As the sun gently faded out over the 3 hectares farmland of the Cruz family in Sibunag, Guimaras, retired couple Jose and Precy Cruz examined the potential for grape production.
“Both of us loves the farm life,” expressed the couple, “and so we searched for crops that will be suitable and adaptive on the fertile soil of the island; something that will make the Guimarasnon equally proud with its renowned mangoes.”
“We were convinced to try our hand on grapes after discussing its potential with a consultant after the Manggahan Festival in 2017,” revealed by the couple.
The Cruz patriarch right away conducted research on grapes production and examined the physical layout, environment condition, and soil quality of the farmland in Brgy. Dasal.
Born in Bulacan and educated on agriculture, Jose Cruz is no stranger to farming practices. He served 44 years in government bureaucracy, more than half of which he spent as director of the Philippine Coconut Authority in Region VI.
“My assessment from my research likewise convinced me to go for grapes production,” he stressed, “so we right away ordered cuttings.” By July (2017), the couple together with three of their four children, were already building a nursery and started transferring the cuttings into Polybags in preparation for planting.”
Precy, the matriarch of the family who hailed from Bohol, lamented that they have doubts if the venture will have a positive outcome. “Similar to many first times, there was a lot of uncertainty because we have not done grape production before despite our familiarity with farming,” she said.
“But when grapefruits had started forming along trellises, we were becoming excited and our children started to snap photos and shared it with their sibling who was working abroad and among relatives and family friends,” recalled Precy enthusiastically.
“Sooner than expected visitors started dropping by at the vineyard to buy grapes and have a photo for their social media postings,” shared Precy Cruz.
Grapes blossom even on tropical weather
In April this year, the Cruz Vineyard opened to the public so that visitors can witness the harvest season and learn about grapes production.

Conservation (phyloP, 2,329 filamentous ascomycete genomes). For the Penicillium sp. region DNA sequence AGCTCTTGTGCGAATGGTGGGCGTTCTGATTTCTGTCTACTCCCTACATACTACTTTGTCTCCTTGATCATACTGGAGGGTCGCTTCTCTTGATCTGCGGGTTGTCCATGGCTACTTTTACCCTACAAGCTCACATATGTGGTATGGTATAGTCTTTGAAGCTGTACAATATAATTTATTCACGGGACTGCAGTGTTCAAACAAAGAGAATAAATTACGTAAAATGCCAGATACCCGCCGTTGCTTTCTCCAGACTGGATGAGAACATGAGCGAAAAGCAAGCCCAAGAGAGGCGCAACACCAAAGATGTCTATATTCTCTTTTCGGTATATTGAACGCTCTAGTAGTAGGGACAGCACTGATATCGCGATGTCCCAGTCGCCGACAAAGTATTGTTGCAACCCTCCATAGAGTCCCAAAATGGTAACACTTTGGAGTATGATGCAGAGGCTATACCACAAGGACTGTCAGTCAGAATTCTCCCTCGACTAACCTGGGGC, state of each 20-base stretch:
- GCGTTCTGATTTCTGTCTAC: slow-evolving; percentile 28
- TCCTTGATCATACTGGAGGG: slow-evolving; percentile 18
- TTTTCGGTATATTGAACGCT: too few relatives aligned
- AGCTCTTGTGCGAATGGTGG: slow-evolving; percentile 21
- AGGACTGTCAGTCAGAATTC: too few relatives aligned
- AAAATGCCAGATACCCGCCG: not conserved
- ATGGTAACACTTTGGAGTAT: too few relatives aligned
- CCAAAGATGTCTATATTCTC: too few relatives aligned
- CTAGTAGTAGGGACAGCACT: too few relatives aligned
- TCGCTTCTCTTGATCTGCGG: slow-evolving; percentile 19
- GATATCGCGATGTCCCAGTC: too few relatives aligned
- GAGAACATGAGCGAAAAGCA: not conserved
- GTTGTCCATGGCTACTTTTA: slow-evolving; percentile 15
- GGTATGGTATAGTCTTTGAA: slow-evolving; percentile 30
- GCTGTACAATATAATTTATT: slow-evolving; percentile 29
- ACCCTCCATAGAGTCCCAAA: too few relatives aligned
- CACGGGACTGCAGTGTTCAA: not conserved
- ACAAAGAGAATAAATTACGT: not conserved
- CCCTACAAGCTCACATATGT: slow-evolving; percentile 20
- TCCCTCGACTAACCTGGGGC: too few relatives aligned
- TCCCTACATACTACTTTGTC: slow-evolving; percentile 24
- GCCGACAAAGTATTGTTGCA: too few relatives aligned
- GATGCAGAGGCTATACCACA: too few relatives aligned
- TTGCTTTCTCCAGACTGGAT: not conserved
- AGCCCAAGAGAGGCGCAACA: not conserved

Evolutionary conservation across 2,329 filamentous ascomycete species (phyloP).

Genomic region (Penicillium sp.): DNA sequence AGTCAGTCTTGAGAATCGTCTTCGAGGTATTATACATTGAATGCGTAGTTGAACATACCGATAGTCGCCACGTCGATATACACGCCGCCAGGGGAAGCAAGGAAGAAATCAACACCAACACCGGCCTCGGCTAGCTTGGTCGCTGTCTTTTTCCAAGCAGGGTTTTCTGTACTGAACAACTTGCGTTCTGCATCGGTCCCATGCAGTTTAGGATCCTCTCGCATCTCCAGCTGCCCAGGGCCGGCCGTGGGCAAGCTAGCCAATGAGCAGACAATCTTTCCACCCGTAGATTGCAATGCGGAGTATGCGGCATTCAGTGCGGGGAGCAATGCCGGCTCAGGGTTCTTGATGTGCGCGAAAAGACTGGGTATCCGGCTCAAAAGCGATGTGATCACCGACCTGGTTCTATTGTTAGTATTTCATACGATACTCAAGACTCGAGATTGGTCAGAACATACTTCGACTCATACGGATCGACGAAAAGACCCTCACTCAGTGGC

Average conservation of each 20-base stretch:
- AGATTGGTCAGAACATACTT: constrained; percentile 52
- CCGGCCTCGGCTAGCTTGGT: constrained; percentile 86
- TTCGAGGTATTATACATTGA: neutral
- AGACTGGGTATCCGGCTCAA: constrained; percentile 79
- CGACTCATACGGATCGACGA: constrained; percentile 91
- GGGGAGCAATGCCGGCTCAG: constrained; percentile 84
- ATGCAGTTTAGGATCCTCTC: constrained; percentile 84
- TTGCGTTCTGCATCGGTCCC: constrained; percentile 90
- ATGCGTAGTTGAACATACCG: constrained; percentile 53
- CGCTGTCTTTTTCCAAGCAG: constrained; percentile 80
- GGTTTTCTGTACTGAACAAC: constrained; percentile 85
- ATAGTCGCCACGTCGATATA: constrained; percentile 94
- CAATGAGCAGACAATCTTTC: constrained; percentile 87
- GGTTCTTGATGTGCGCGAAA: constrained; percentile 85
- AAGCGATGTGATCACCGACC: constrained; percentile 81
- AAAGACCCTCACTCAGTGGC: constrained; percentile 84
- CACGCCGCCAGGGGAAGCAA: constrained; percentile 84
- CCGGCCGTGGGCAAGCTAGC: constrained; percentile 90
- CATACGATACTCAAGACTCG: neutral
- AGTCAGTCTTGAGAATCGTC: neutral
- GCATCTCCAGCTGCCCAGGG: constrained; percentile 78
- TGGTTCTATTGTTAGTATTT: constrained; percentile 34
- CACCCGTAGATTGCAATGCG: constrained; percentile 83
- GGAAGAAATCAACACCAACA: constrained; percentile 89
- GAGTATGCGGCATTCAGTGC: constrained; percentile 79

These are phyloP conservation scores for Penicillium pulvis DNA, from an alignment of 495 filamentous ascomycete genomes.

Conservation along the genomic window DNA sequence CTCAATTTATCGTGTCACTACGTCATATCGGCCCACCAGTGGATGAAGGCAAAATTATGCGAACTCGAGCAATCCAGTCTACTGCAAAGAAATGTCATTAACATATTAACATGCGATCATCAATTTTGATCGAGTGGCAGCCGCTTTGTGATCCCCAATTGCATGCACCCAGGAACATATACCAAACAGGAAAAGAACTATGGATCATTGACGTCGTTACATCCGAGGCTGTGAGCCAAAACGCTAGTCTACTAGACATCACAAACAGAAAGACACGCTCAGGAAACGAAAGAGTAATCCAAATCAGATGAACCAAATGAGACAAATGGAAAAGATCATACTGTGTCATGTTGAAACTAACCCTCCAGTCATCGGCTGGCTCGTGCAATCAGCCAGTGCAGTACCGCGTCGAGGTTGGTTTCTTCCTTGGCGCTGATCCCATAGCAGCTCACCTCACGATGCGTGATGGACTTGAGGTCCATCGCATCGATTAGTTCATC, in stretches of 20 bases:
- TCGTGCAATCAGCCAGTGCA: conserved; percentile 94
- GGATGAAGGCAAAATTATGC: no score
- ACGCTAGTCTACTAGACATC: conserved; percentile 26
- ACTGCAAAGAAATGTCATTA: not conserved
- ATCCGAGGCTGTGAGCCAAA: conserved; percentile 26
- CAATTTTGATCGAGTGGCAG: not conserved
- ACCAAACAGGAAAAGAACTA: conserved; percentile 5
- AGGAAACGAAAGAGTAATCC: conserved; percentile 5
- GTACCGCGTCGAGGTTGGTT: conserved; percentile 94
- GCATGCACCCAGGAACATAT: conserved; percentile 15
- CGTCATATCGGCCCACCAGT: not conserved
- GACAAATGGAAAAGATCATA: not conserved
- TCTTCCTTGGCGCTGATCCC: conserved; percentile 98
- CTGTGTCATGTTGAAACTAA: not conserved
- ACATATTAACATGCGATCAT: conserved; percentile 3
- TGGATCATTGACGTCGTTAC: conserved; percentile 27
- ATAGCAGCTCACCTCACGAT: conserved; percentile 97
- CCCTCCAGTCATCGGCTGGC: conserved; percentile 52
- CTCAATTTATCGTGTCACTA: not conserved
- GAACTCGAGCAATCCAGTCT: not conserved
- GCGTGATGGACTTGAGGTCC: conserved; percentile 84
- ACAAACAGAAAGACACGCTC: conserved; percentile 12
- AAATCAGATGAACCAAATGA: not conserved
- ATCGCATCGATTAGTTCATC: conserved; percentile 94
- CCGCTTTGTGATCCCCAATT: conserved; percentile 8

They were receiving around 200 visitors during the weekdays and up to an estimated 500 Agri-tourists during weekends on the road to the highlight of the 25th Manggahan Festival.
“By receiving visitors and tourists, we realized that many people have a preconceived notion that grapes could only grow in countries with cool temperature, said Jose and Precy’s son Niel.
“We explained to them that there are particular varieties of grapes that prefer tropical weather, Niel emphasized.
Growing grapes, in fact, requires exposure to sunlight, good air circulation, and irrigation. It is also best to plant grapes on a gently rolling surface to avert soil erosion.
The Cruz Vineyard has propagated the green colored varieties suited for the local climate like Green Malaga, White Malaga, and Golden Muscat – table type grapes good for eating.
“I have learned from my travels abroad that the green grape variety is pricey yet of high demand. We, Filipinos, however, are fond of the violet varieties,” said the Cruz family patriarch.
The Cruz Vineyard also cultivated Red Cardinal, Concord, and Catawba varieties – types of grape that are also used for wine production.
Nevertheless, “producing grapes could be short and sweet for starters,” said Precy Cruz, “because it could be harvested in 120 to 125 days after pruning.”
The sweet reason
“The taste of the grapes produced by the Cruz Vineyard offered an exceptional sweetness,” described Jose Cruz. “It has a sweet aftertaste similar when we eat Guiimaras mangoes,” he said.
The Cruz couple believes that the unique sweetness of the grapes might be derived from the distinct soil quality of Guimaras.
While low soil acidity is mainly helpful for almost all types of crops, high soil acidity is favorable for the grapes. “I believe this is one of the major factors that contributed to the distinct sweetness of grapes from our vineyard,” asserted Cruz.
“Our family is proud of Guimaras and its sweetest mangoes. Although Precy and I are not ‘natives’ of Guimaras, we have found a home on its peaceful and fertile land. So, I usually tell people and friends that I am a Bulaqueño by birth, a Cebuano by heart, an Ilonggo by profession, and a Guimarasnon by choice,” Jose Cruz expressed wittingly.
“It is our hope that the Cruz Vineyard will be instrumental in producing the sweetest grapes that Guimarasnons can also be proud of,” said the couple.
*The feature article was first published in May 2018 at the online page of Tahum Western Visayas of the Dept. of Tourism-VI.